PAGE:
Considering these days we’re all spending more time at home, it’s natural that the way we see our homes has probably changed. You may find yourself wishing you had more storage or extra seating in the lounge room. On a bigger scale, you may even find you’d really appreciate an extra bathroom.
Depending on your skill level, projects like these can undertaken as a DIY job or better yet, you could call in the professionals. Either way, home improvement projects must be thoroughly planned out in the beginning stages to allow for a fluid design and build process. If you don’t follow the process, you risk creating a space that may not work for you.
In this article, I’ll help layout the groundwork involved in setting up your next interior design project.
Deciding on use of space
If you want to create a home you love, you must understand what each room is about. Look at the mechanics of your everyday life and how you or your household uses space when addressing a single room or open plan space. Start by creating a list of what you like about that space and compare it to things you wish you could change about the space to make it more functionable or aesthetically pleasing.
Begin by listing the key aspects of the project:
- The needs of the people using the space
- Style, age, and location of the property
- What’s needed/wanted from each room
- The look you wish to create
- How much money you’re willing/able to spend
- What professionals need to come on-board
- What alternative arrangements do you need to allow for during construction
- How long are you wanting the project to take
This stage of planning can present an opportunity for discussion and debate about how to make a space work for you and your household so that everyone can enjoy it.
Be realistic with your budget
We’ve been brought up not to openly discuss money or finances but when it comes to building or renovating, most often what I’m told is “We don’t have a budget” or “I don’t know”. This is often followed up by me submitting a fee proposal and getting a comment back “I didn’t know it was going to cost that much.” What this tells me is that you did have a budget in mind, you just didn’t want to disclose it. Fair enough, but it’s a disservice to all involved.
It’s an uncomfortable conversation to sometimes talk about especially with unfamiliar faces but it’s by far the most important when it comes to planning and having a very real expectation of what you can get for the money. Be honest with yourself about what you can afford to spend. If you need to seek financing, speak with the bank about what you can afford to borrow.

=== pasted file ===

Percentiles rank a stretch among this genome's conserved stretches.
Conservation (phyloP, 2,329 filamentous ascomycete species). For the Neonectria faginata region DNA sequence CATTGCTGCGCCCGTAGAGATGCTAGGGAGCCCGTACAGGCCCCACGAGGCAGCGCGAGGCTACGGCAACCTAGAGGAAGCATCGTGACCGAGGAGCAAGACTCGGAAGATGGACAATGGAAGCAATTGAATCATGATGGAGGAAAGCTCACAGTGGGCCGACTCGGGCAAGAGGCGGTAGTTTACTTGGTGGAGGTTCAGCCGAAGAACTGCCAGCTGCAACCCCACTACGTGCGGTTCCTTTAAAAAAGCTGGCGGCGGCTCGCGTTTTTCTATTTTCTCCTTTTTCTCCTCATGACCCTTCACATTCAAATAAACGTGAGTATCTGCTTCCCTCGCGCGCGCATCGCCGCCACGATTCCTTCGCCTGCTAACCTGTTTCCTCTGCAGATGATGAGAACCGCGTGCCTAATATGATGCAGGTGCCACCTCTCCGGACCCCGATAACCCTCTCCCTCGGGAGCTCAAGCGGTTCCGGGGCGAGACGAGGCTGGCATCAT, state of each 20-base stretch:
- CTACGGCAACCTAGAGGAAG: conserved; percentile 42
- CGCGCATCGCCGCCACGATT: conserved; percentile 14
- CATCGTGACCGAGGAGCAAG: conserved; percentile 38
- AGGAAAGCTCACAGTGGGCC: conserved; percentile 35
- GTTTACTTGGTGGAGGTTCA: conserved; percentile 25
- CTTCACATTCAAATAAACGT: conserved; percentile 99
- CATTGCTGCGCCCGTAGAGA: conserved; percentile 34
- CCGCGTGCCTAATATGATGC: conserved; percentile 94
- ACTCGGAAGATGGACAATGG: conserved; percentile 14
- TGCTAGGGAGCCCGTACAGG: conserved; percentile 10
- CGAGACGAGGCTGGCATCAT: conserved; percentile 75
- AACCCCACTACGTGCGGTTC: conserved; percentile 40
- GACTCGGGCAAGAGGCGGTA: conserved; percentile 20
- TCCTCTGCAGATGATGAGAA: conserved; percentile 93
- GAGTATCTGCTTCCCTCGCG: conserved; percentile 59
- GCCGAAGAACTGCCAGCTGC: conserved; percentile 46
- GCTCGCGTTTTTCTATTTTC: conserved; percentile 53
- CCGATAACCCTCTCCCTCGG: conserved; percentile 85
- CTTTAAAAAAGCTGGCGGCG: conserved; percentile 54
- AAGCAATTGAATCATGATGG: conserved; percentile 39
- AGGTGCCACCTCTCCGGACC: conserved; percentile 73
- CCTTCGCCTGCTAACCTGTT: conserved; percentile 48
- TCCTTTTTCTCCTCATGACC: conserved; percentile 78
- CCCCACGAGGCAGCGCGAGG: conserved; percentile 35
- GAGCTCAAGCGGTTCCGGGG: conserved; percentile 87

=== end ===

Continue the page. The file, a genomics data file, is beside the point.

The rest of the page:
Also, don’t forget potential hidden expenses such as planning submissions, permits, professional and specialist fees, and delivery charges. AS much as we try to avoid it, there will always be unexpected costs so allow yourself a bit of a buffer for these if they come up.
Putting pen to paper
When it comes to planning the details of a room, you are best to start on paper with a floor plan and compiling some inspiration images into a mood board.
The floor plan will tell you on paper the size and shape you have to work with and how that room adjoins to other rooms in the house. You may have architectural features you have to work around or it can be a blank canvas.
Work out how to use space effectively by moving scaled versions of furniture around the plan until you come up with a layout that works. Don’t forget to consider traffic flow and how people tend to move throughout the space.
If you’re drawing the plan yourself, it’s essential that you know how to measure the room accurately. Inaccuracies in measuring can result in costly changes and delays once products are ordered.
When in doubt, ring your local council to see if existing floor plans are available or consult with a professional for them to complete a site survey.
Visualising the space with a mood board
Google, Pinterest, Home and Garden magazine…no matter where you find the image, start compiling them somewhere to reference later on. Whether it’s a digital board (as shown below) or a pinboard on your wall, creating a space for these images takes ideas from the confines of your head and makes exploring them a physical process.
Once you know what you want from each room, you can start bringing your ideas to life. Mood boards give your project focus. If you know what you’re trying to achieve on paper, it will help decision-making a more fluid process later on as you’ve already established the visions.
Costing your project
When it comes to building work, put the work out to tender and get three quotes. Take time to find the right team for the job. Be sure that suppliers are quoting for the same work by giving them the same brief, with drawings and exact measurements. Remember, the cheapest quote isn’t always the best quote. Look at how each supplier plans to approach the work, ask to see past projects and get feedback from their clients.
Every step discussed in this article is integral to the interior design process. You must get all your ducks in a row before buying a thing or instructing any professionals. If you don’t, you can end up losing both money and direction.
If you’re starting your project but finding your needing professional help or advice, we are happy to have a complimentary conversation with you.